Government Operating Outside its Scope….Again
Can somebody explain to me what the hell a Sailing Hall of Fame has to do with the Maryland Stadium Authority? That seems to be the entire problem in building a new Sailing Hall of Fame in Annapolis is that the State seems to be in the middle of it, where it naturally does not belong:
State involvement through the Stadium Authority is completely out of line, but not out of recent practices for the authority. The Stadium Authority was originally created to build Camden Yards and then build what eventually turned into M&T Bank Stadium. Of course the scope wound up going much farther than that, though I guess if you squint a university Commons Building kinda looks like a Stadium.
Furthermore, does anybody really think that downtown Annapolis needs a Sailing Hall of Fame smack in the middle of it? It seems to me that this would be the kind of urban renewal project that so disturbs a historic area that it would be the kind of thing that Democrats would hate to see in place. I mean, I certainly don’t want the view of City Dock disturbed by the construction of some monstrous, unnecessary building. But of course, Annapolis Mayor Ellen Moyer loves the concept, even if there is likely no discernible economic benefit to the city from its construction. There is certainly no benefit to state taxpayers who seem like they are going to get stuck with part of the bill.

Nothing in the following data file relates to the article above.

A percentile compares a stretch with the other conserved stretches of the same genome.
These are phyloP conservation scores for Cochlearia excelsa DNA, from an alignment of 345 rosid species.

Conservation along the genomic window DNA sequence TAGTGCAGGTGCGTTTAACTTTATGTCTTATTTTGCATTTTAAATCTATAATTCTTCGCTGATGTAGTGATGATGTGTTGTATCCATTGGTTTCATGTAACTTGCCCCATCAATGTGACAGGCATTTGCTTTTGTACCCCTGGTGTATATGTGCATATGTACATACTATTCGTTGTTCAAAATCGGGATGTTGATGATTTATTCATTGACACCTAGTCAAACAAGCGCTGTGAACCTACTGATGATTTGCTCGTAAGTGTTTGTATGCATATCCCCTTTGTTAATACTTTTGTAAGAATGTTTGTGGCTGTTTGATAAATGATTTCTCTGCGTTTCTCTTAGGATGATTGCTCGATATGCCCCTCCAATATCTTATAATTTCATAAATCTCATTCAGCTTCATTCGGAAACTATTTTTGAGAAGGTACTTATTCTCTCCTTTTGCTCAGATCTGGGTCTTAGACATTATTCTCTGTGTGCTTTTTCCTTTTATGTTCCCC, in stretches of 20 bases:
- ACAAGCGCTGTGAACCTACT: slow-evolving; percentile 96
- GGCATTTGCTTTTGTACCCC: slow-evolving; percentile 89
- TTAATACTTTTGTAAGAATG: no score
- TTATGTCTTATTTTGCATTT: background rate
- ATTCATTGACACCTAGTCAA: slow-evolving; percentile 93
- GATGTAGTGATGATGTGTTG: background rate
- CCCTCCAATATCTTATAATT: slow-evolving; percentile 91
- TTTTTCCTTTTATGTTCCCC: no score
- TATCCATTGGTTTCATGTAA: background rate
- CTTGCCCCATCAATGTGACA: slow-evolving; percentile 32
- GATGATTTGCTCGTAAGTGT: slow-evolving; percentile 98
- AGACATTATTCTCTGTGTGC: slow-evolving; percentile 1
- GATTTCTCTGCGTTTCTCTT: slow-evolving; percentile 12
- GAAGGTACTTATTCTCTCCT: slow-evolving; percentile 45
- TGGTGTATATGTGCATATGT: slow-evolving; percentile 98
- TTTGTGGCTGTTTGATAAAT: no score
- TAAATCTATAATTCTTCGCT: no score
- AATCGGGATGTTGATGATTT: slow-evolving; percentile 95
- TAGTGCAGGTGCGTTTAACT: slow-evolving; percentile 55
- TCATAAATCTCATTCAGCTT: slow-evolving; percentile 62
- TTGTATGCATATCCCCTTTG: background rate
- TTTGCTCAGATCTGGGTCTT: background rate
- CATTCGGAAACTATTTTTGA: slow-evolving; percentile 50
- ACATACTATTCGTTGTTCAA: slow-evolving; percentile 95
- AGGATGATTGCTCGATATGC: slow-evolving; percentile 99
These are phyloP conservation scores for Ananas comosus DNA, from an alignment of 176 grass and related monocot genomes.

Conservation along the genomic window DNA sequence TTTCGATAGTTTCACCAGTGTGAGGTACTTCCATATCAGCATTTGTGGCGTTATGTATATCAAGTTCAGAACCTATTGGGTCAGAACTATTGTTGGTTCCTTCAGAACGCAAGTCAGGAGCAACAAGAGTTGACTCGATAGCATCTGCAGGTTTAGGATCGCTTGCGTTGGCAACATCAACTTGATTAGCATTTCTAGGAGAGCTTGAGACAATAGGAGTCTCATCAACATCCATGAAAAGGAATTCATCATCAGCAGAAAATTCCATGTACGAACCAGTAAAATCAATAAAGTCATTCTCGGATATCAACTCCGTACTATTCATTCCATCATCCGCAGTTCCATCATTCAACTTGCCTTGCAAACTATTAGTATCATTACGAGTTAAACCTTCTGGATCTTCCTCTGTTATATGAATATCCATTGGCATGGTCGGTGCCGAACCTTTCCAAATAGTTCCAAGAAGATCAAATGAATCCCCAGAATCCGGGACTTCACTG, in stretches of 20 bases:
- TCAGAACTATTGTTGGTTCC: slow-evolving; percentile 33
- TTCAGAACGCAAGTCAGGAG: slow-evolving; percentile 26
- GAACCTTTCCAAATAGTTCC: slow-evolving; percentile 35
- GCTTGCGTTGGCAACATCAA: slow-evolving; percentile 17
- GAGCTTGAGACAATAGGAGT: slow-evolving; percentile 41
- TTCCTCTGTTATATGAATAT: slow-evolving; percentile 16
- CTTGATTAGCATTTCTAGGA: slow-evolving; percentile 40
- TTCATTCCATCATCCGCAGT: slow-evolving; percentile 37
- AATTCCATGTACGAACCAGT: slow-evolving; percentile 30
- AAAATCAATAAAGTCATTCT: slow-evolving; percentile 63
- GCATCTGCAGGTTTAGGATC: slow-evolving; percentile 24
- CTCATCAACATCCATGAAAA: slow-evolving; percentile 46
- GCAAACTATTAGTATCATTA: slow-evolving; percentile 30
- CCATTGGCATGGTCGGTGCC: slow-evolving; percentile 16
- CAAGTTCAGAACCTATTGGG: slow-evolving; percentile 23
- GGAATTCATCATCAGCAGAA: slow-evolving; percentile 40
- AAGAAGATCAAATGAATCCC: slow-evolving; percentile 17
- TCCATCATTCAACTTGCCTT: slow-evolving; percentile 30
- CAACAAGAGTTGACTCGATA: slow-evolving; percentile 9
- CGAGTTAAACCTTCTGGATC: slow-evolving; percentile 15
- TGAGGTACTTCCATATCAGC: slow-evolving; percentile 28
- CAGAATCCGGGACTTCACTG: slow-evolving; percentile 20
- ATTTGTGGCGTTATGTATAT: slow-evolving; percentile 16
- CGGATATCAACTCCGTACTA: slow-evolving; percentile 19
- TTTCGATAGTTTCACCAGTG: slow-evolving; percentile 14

The only way to fix this is through two solutions. The short term solution is to pull state funding for the construction of this Hall of Fame complex and allow it to continue only with the use of private money. Second, the General Assembly needs to legislatively remove the ability of the Maryland Stadium Authority to build new projects, thus restricting them to managing the projects currently under their purview until the facilities can be privatized.
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For more info on the Sailing Hall of Fame and it’s relationship to our Capital City, my Red Maryland colleague Brian Gill has an excellent post on the matter.